“I do not want an intrusive, massive, larger debt spending government that crushes the American dream,” Romney said. “You guys, this matters. Look, this matters — this really matters. The choice we make is going to determine what kind of take-home pay people in America have. It’s going to determine what kind of jobs we have. It’s also going to determine whether our kids are confident and you’re confident in your kids and in their future.”
The bus trip comes as fresh polls show Romney trailing Obama here, as well as in other key battleground states. Later Wednesday, Romney toured a manufacturing facility in the Cleveland suburb of Bedford Heights with Mike Rowe, the host of Discovery Channel’s reality series “Dirty Jobs,” and made a similar pitch to supporters on American Spring Wire Corp.’s factory floor.
“I think the president loves America; I love America,” Romney said. “I think the president cares about the people of America; I care about all the people in America. But I know how to help the people of America and make sure our future’s bright and prosperous for our kids and protect liberty and he does not.”
Tuesday morning in Westerville, after a warm introduction by legendary golfer Jack Nicklaus, an Ohio native, an energetic Romney addressed about 2,000 supporters in a high school gymnasium in a suburb of Columbus, a critical swing area. Romney drew sharp distinctions between his and Obama’s policies on energy, health care, taxes and government spending.
Gesturing to a ticking electronic debt clock at the morning rally, Romney warned that if Obama wins a second term, the $16 trillion national debt would grow to $20 trillion.
“That clock up there shows our national debt,” Romney said. “When I began this campaign, it started with $15 trillion. I mean, what is a trillion? It’s a thousand billions. It’s an unthinkable amount. . . . When [Obama] came into office, there was just over $10 trillion in debt. Now, there’s over $16 trillion in debt. If he were reelected, I can assure you it will be almost $20 trillion in debt.”
Yet despite weeks of promises from his campaign that he would lay out specific policy prescriptions, Romney stuck to his existing talking points. He spoke largely about his overall principles and policy goals but did not give details.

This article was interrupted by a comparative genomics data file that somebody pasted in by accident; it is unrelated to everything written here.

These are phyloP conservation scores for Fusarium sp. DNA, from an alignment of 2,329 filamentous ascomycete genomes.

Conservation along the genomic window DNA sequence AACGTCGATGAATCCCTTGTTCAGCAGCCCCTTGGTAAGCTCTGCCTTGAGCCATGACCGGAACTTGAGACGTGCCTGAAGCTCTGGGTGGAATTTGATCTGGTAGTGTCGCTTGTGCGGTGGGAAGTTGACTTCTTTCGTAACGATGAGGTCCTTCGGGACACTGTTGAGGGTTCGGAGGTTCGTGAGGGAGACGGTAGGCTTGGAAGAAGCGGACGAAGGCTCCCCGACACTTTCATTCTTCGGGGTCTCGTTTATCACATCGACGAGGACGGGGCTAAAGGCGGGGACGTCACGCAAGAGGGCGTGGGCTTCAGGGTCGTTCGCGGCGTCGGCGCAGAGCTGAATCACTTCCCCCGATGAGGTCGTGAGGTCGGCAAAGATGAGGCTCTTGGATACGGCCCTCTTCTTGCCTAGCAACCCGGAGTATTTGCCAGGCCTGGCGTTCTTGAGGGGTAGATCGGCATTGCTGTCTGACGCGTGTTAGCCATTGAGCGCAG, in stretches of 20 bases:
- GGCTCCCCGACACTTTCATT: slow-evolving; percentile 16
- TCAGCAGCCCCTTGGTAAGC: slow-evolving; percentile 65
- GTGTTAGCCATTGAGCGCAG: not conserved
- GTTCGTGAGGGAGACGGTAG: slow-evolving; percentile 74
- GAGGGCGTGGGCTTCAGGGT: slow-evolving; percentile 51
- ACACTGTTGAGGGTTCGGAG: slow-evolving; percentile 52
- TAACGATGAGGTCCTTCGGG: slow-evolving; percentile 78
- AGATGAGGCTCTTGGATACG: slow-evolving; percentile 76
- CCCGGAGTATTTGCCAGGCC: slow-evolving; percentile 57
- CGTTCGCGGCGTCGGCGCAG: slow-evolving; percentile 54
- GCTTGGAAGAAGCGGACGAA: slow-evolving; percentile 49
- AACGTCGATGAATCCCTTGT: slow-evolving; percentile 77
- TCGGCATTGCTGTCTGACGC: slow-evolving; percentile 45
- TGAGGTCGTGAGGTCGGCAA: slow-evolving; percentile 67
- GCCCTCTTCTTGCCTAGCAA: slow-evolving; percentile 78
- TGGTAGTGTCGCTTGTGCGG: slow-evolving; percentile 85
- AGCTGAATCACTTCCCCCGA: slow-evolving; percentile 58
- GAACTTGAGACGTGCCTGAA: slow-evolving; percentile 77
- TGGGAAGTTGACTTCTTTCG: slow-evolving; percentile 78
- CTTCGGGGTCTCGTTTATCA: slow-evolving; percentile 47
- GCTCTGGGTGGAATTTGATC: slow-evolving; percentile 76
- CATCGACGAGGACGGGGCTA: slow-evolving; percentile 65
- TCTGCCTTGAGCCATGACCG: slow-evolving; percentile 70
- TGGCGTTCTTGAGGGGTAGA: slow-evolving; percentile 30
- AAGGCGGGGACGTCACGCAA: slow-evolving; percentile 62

The Obama campaign responded to Romney’s speech by saying that he offered “more of the evasiveness and half-truths that his campaign has become known for.”
“With 41 days left, Mitt Romney has limited time to level with the American people about his record and plans for America,” Obama campaign spokeswoman Lis Smith said in a statement. “As each day passes, he continues to fail to do that.”
In Bedford Heights, Romney held a roundtable discussion about the economy and manufacturing policies. His guest speakers were all owners, presidents or corporate treasurers of Ohio companies.
Asked whether any rank-and-file workers or mid-managers were invited to join Romney on stage at the roundtable, a campaign spokesman said no. The spokesman, Rick Gorka, added that it’s business owners who have to figure out how to make payroll and to decide whether to hire or fire workers.
In his morning rally, though, Romney did try to demonstrate that he understands the struggles of everyday Americans after a video surfaced last week showing him at a private fundraiser with wealthy donors dismissing “the 47 percent” of Americans who do not pay taxes.
At Wednesday morning’s rally, Romney said, “My heart aches for the people I’ve seen,” noting that on the campaign trail the day before, a woman in her 50s told him she had been out of work since May, had not seen any prospects and needed his help.
“There are so many people in our country that are hurting right now. I want to help them,” Romney said. He added: “I know what it takes to get this economy going again. I care about the people of America. And the difference between me and President Obama is I know what to do and I will do what it takes to get this economy going.”
Nicklaus touched on similar themes during his lengthy introduction of Romney. He drew similarities between his golf career and the country’s trajectory. At the start of the 1970 season, Nicklaus said, he had gone three years without winning a major championship, and then his father passed away.
“I went through a lot of reflection, self-discovery and began to look at the person I was or wasn’t,” he said. “I certainly wasn’t living up to what my father expected of me. It was my moment of recognition. I reinvented myself, worked harder than I had ever worked, and the result was some of the most successful years of my career.”
Nicklaus said the country is at that point. “We can’t keep doing what we’ve been doing,” he told the crowd in Westerville. “We have to look at problems at hand and change them.”